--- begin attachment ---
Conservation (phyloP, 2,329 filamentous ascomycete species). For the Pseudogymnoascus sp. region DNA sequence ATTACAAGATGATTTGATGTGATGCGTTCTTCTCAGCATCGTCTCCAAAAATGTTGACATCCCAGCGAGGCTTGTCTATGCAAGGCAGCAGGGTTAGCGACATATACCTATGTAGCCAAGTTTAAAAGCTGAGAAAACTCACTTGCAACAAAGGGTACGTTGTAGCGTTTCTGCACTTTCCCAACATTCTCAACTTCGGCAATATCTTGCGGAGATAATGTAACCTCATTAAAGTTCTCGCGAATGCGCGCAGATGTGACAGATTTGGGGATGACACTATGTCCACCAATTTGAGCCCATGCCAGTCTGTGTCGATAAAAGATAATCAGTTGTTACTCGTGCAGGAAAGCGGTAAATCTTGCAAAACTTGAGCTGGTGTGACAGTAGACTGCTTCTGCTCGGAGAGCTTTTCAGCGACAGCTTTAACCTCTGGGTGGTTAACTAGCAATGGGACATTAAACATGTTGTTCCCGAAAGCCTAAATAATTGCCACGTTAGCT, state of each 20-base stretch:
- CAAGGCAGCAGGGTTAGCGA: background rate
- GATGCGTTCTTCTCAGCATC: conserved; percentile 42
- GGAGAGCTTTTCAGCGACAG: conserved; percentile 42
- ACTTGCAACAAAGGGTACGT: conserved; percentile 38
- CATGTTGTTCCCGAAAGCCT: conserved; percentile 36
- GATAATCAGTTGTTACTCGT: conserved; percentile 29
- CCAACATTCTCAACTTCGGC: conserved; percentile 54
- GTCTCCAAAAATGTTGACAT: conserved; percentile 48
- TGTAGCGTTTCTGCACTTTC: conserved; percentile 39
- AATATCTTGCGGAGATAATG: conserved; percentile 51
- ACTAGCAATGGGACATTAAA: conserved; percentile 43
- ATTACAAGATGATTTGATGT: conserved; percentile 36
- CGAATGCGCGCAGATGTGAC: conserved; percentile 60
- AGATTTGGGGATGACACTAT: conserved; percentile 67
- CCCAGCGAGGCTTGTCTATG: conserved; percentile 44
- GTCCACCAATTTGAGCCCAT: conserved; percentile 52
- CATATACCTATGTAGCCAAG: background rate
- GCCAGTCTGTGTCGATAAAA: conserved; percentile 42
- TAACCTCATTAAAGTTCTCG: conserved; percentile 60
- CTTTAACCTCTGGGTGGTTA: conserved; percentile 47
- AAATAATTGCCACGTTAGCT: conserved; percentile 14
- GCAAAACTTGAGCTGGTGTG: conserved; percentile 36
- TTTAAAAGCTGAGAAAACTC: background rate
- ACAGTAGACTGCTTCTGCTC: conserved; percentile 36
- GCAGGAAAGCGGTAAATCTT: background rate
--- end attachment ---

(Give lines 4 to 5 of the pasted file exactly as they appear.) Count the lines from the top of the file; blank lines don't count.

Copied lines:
- GGAGAGCTTTTCAGCGACAG: conserved; percentile 42
- ACTTGCAACAAAGGGTACGT: conserved; percentile 38